Of course, Penn Vet’s ultimate goal is not to send dogs out to every laboratory in the country to perform broad-scale cancer screening. “Though I think a lab full of Labradors would be absolutely fabulous, it’s probably not practical,” Otto says. Rather, the researchers will take what they learn from the dogs and use it to develop a laboratory test for early ovarian cancer screening.
“Though the studies by Horvath have shown promise in dogs being able to be so trained, we want to document that our dogs can do it and be precise,” Otto says. “Once we establish that, the next step is to develop a high-throughput screening method with our colleagues at Monell doing gas chromatography-mass spectrometry, our colleagues in the Physics Department doing nano-sensor technology work, and our dogs.”
The first stage is to prove the principle, establishing that the dogs can be trained to scent the target odors, and to utilize the machinery to do likewise. It will take about a year to 18 months to characterize the components of the chemicals and to refine the analysis to enable the machines and canines to accomplish that goal.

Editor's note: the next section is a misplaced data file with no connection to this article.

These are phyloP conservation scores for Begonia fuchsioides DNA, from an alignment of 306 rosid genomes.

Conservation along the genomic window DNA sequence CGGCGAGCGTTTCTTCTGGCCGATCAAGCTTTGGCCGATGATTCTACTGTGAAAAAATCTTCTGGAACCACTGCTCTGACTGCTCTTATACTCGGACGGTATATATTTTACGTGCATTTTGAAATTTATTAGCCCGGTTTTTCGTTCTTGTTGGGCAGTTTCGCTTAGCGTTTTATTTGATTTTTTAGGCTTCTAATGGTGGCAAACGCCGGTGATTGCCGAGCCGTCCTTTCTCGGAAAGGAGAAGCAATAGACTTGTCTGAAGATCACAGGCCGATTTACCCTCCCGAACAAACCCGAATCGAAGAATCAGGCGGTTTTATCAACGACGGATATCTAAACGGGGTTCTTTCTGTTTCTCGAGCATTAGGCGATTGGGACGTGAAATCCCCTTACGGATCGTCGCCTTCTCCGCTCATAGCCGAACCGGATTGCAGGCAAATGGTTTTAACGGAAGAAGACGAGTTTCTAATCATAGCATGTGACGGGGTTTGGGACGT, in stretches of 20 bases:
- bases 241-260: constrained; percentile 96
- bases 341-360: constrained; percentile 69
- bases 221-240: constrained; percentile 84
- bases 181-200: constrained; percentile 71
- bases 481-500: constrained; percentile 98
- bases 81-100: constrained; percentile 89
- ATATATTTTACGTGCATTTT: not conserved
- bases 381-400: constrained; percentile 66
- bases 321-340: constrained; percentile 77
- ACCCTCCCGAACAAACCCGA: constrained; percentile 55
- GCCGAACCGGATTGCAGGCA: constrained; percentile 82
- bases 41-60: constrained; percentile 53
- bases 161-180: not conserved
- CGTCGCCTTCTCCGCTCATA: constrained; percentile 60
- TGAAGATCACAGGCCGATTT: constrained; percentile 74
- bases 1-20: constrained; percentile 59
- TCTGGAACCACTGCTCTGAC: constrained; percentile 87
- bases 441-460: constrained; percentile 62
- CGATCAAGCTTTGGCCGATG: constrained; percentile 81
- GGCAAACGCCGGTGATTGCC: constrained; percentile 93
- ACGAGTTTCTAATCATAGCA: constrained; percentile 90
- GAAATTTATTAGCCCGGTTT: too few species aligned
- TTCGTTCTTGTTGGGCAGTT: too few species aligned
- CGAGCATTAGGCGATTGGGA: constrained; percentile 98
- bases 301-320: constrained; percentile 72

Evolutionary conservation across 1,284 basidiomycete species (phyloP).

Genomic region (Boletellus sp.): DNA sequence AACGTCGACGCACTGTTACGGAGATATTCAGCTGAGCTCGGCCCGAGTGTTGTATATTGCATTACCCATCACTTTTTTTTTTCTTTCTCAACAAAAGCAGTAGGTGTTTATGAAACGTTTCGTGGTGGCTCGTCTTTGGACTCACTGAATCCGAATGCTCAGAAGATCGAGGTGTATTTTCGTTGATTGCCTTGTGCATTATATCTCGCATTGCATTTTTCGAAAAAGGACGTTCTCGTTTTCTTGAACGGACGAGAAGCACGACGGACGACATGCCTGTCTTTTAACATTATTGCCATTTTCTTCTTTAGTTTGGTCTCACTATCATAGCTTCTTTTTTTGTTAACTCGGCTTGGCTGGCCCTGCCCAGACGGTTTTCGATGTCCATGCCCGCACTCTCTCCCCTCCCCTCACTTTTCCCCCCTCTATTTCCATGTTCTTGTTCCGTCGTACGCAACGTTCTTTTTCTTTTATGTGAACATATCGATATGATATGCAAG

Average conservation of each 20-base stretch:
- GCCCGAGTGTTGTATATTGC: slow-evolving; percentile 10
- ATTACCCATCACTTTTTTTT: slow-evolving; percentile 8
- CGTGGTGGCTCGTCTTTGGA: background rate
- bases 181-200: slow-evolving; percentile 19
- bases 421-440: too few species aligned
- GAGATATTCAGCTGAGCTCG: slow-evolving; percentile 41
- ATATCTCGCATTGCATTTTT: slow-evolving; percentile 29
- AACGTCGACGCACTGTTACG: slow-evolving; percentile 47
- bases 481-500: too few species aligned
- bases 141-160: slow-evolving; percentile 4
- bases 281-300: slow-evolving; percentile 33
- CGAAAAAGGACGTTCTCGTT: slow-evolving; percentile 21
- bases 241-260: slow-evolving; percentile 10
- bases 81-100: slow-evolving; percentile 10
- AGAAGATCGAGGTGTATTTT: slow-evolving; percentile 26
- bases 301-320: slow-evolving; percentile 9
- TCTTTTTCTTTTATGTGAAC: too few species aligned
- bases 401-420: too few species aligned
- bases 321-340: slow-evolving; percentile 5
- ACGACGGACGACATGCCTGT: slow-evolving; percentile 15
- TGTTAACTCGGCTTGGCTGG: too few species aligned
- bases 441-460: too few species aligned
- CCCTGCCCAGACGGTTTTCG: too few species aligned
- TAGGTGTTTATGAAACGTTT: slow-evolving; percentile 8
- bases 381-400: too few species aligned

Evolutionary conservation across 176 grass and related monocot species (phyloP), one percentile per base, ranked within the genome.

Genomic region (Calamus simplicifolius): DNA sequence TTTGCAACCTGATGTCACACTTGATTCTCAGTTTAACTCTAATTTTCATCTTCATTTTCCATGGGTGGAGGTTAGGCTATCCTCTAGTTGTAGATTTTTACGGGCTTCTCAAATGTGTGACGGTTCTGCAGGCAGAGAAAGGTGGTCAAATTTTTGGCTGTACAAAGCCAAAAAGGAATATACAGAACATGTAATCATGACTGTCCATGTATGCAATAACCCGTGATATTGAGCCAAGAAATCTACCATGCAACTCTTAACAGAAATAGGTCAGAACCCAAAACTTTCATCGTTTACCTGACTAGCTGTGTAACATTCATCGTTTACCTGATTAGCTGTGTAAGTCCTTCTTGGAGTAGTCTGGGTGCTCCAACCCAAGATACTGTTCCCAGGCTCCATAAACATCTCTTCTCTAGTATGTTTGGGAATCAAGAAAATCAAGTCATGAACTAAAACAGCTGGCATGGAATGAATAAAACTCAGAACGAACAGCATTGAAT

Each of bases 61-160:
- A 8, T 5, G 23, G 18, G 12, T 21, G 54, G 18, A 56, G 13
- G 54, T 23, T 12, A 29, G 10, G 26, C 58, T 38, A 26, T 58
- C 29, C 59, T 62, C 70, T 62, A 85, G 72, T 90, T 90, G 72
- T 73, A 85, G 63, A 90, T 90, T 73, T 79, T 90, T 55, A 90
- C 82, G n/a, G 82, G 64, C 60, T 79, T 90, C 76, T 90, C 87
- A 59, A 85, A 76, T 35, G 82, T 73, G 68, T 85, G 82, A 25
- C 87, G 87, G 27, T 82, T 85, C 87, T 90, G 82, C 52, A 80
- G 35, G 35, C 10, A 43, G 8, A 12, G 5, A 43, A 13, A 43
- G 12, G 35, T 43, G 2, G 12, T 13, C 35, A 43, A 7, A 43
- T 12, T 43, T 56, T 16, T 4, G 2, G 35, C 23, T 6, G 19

“Once the first step is established, we will determine whether there may be an assessment of tissues that will be less invasive, for example from breath odor samples or urine samples,” Otto says. “Those may be more difficult, because those samples may have components that are more contaminating, that may contain confounding odors. We hope to answer the questions: Can we use the dogs to help make the machines better? Will we be able to use the less invasive breath odor or urine samples via a high-throughput system?”
If the team is successful in its goal is to enable the dogs and machinery to detect early-stage human ovarian cancer, they’ll use both the dogs and the equipment to identify other cancers. But that stop may be a ways off.